Organic binding agents in pictograph paints—plant extracts and resins, egg whites, and animal fats, to name just a few—enabled the pigments to adhere to rock surfaces. Water gave pictograph paints their proper consistency.
After they were painted, pictographs eventually became covered by thin veils of white or colorless minerals that were naturally deposited by water that trickled down the rock walls. Originating as dew, rain, snowmelt, frost, or seepage from the rock itself, this water carried varying amounts of dissolved silica and calcium. As the water evaporated, it deposited a mineral film called “silcrete”, which is similar to the hard-water deposits that accumulate on plumbing fixtures.
Silcrete can become so thick that it obscures pictographs, but most often it provides a transparent covering that protects the pictograph and helps to fix the pigments to the rock. Under electron microscopes, pictograph cross sections appear as layers of paint “sandwiched” between two silcrete layers. The original silcrete layer, present before the pictograph was made, adjoins the rock surface. Next is the paint itself, atop which is a second, protective silcrete layer that was deposited after the pictograph was made.
As with engraved petroglyphs, attempts to date pictographs have brought only mixed results. Even the results of radiometric, carbon-14 dating of the organic binder materials in pictograph paints are unreliable. The problem is not the carbon-14 method itself, but in being certain that the tiny organic samples in the paints reflect the actual time period in which the pictographs were created.
Impact of Deterioration
While remarkably durable, rock art is not indestructible. Deterioration,
which occurs with each passing year, is both natural and man-made. Natural chemical and physical weathering breaks down rock surfaces and pictograph paints, while new growths of rock varnish slowly obscure petroglyphs.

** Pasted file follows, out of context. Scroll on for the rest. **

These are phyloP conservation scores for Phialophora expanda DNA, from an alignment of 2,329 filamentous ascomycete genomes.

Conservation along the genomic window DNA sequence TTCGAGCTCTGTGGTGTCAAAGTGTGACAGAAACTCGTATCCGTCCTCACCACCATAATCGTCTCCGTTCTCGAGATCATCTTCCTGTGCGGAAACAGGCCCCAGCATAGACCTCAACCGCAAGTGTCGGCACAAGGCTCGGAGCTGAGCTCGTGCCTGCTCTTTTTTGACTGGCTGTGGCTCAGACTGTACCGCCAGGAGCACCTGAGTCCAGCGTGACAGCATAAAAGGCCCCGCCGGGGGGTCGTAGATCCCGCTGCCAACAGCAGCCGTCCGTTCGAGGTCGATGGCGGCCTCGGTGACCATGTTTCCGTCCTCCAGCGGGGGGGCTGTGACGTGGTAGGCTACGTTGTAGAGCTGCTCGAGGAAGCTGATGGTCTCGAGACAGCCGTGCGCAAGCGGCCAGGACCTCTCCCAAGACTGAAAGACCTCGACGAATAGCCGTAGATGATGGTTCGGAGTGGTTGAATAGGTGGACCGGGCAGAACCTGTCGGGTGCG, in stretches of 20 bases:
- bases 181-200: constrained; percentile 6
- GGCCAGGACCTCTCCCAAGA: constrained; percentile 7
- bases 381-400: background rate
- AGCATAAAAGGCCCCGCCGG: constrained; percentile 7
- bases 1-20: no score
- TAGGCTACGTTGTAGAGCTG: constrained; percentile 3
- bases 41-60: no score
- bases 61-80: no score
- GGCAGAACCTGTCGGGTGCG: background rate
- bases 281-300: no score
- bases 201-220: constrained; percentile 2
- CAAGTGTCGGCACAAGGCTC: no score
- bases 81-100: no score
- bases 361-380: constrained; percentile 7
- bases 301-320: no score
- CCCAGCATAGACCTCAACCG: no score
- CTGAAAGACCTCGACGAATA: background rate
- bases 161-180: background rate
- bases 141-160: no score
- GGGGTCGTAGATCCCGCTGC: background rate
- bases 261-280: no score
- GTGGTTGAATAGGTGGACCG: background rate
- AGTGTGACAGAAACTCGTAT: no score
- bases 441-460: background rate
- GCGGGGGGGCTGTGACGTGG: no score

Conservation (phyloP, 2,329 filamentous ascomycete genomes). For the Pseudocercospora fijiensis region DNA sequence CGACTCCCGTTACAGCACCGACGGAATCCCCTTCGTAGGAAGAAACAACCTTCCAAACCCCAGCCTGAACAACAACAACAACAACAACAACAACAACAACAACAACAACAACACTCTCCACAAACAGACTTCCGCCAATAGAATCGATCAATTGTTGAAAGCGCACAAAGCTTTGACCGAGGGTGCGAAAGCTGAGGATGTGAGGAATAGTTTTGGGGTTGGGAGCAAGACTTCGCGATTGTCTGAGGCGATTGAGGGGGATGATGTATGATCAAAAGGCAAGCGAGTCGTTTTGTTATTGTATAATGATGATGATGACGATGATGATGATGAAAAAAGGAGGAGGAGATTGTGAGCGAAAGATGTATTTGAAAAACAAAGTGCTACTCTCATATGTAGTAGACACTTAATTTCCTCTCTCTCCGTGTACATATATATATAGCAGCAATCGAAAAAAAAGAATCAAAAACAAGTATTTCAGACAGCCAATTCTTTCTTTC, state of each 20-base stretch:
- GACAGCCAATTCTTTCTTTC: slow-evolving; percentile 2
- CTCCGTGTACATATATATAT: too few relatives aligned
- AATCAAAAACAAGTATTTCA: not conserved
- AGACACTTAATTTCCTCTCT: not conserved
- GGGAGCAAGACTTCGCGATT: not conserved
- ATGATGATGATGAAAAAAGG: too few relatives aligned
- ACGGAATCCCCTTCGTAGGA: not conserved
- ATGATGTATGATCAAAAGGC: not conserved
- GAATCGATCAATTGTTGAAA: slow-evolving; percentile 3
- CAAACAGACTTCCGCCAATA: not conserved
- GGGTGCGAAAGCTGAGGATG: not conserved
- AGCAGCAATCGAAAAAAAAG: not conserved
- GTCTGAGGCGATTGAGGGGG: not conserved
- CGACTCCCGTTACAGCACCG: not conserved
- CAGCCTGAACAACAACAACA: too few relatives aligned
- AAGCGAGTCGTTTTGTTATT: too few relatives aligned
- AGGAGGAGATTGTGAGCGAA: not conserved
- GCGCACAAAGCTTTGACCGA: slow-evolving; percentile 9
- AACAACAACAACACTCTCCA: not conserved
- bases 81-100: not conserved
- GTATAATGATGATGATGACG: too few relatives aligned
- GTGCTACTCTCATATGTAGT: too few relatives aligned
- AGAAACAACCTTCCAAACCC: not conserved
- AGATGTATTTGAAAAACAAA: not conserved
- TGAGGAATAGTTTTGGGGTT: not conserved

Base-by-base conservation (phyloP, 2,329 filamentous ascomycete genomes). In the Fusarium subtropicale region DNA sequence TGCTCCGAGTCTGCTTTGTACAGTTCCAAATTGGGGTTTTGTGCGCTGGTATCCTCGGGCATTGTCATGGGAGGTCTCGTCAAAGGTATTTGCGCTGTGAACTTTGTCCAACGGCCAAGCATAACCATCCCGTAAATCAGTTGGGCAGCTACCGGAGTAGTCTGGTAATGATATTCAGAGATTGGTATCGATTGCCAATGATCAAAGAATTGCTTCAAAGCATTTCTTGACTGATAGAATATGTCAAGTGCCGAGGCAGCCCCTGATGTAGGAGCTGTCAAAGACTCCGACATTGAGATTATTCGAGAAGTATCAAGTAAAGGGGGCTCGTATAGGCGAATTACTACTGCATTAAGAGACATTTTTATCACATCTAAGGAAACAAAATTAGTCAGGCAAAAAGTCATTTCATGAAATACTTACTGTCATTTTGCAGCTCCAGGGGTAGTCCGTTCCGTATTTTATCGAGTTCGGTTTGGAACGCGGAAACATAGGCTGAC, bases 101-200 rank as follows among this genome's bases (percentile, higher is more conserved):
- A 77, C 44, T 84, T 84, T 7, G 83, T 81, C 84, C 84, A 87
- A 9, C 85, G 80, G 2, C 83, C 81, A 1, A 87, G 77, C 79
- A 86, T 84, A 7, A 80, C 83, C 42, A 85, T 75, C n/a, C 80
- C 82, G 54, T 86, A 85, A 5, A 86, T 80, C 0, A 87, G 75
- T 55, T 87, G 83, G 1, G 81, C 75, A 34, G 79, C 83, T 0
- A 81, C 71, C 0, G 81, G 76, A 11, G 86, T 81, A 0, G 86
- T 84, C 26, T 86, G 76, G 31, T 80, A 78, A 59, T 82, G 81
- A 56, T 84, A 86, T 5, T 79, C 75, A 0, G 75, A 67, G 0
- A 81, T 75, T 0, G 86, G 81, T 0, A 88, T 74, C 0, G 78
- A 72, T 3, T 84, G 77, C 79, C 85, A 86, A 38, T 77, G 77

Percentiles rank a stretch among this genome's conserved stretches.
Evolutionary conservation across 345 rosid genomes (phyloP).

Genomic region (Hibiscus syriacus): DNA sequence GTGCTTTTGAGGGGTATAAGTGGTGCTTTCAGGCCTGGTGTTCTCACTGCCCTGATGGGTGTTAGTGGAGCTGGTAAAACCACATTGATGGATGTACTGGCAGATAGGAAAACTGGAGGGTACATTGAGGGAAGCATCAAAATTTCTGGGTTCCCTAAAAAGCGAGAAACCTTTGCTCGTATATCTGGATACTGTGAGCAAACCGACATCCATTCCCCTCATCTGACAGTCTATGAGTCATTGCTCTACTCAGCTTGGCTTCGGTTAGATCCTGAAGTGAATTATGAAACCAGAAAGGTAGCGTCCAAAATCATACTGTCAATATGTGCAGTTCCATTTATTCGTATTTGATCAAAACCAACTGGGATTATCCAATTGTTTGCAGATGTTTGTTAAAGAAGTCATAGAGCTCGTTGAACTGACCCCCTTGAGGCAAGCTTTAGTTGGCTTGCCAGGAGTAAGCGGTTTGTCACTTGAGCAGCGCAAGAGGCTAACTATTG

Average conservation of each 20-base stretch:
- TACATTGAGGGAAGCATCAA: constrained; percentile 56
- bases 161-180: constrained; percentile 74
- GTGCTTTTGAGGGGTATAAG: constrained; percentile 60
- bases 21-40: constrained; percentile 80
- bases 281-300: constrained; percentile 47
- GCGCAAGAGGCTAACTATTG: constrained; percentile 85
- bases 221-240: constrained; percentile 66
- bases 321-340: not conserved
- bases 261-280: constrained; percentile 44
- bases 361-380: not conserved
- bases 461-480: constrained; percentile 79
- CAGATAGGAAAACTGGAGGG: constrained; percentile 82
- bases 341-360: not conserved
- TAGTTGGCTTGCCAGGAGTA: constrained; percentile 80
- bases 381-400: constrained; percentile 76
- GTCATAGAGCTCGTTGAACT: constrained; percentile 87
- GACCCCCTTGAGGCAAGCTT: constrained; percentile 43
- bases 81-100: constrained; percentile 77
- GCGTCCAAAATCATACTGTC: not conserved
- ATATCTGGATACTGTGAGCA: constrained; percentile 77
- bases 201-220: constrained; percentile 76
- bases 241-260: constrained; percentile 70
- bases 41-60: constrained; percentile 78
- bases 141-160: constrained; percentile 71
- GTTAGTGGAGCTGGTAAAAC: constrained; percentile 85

Man-made deterioration, both unintentional and deliberate, takes a greater toll on rock art. A major form of unintentional deterioration is industry-generated acid rain. But even touching pictographs and contaminating them with skin oils can alter the delicate chemistry of the ancient paints.
Saddest of all is the destruction of rock art by vandals and “collectors” who deface images, attempt to chisel out or otherwise remove them, or “enhance” them with modern marking materials. This situation has become so serious that the policy of federal land-management agencies is now to reveal only the locations of rock art sites that are regularly patrolled. All rock art on federal lands is protected under the Antiquities Act of 1906. States have similar protection laws.
Although we now understand how rock art was made, the question of why it was made remains unanswered. Stylized animal images appearing together with anthropomorphic figures holding weapons were once logically thought to depict hunting-related events.
Symbolism in Pictographs
Geometric images such as circles were thought to be solar or lunar symbols tied to seasonal or astronomical cycles. Lines or combinations of lines were assumed to represent trails, terrain features, and territorial boundaries, or were interpreted as clan symbols or mnemonic devices for important events.
Some early archaeologists even considered rock art to be nothing more than ancient graffiti, an idea now firmly rejected on the grounds that creating images that would endure for centuries or even thousands of years was not a casual activity, but a thoughtful project that demanded a major commitment of time and effort. Many pictographs are often located in nearly inaccessible areas high on cliffs or cave ceilings—places that would not interest casual artists.
Anthropologists now generally agree that most rock art was created by shamans, whose motivations were spiritual and often enhanced by hallucinogenic trances. All ancient Native American cultures employed rituals, magic and spiritualism to explain nature’s many dualities, such as life and death, day and night, and summer and winter. Rock art can thus be explained as graphic expressions of belief systems that were established in attempts to control these dualities.
While their exact meaning may always remain uncertain, we at least understand the basic mineralogy behind the Southwest’s countless rock art images.
Author: Steve Voynick
A science writer, mineral collector, and former hard rock miner, he is also the author of many references including, "Colorado Rock Hounding" and "New Mexico Rockhounding."
Learn more about Mr. Voynick from his site: Mountain Press Publishing.